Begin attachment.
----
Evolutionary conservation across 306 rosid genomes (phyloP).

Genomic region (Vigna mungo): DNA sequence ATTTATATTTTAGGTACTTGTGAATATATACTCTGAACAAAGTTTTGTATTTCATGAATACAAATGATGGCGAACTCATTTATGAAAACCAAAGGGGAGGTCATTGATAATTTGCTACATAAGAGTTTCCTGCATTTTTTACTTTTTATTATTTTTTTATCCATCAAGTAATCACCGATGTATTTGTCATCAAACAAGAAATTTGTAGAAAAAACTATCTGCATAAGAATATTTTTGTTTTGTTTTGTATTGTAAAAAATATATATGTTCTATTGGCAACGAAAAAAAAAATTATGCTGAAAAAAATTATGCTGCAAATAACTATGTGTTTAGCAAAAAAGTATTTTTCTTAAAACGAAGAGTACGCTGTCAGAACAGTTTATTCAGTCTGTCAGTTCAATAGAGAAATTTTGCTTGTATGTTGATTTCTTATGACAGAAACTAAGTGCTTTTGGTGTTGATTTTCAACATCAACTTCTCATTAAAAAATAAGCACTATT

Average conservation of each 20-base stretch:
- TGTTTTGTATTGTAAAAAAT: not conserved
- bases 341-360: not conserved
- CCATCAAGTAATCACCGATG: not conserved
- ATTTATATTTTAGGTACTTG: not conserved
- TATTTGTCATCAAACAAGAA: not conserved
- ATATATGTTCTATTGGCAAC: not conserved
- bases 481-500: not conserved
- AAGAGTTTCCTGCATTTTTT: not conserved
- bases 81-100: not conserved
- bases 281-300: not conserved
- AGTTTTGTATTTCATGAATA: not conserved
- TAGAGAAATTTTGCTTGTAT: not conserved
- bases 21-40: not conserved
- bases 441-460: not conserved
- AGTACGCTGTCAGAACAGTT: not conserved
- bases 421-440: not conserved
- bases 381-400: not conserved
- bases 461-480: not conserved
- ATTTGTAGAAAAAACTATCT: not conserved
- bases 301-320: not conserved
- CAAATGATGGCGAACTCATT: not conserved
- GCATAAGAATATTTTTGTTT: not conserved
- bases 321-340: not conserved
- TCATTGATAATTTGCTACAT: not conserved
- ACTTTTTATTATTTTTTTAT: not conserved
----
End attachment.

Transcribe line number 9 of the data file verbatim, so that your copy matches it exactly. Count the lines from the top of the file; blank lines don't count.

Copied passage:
- ATATATGTTCTATTGGCAAC: not conserved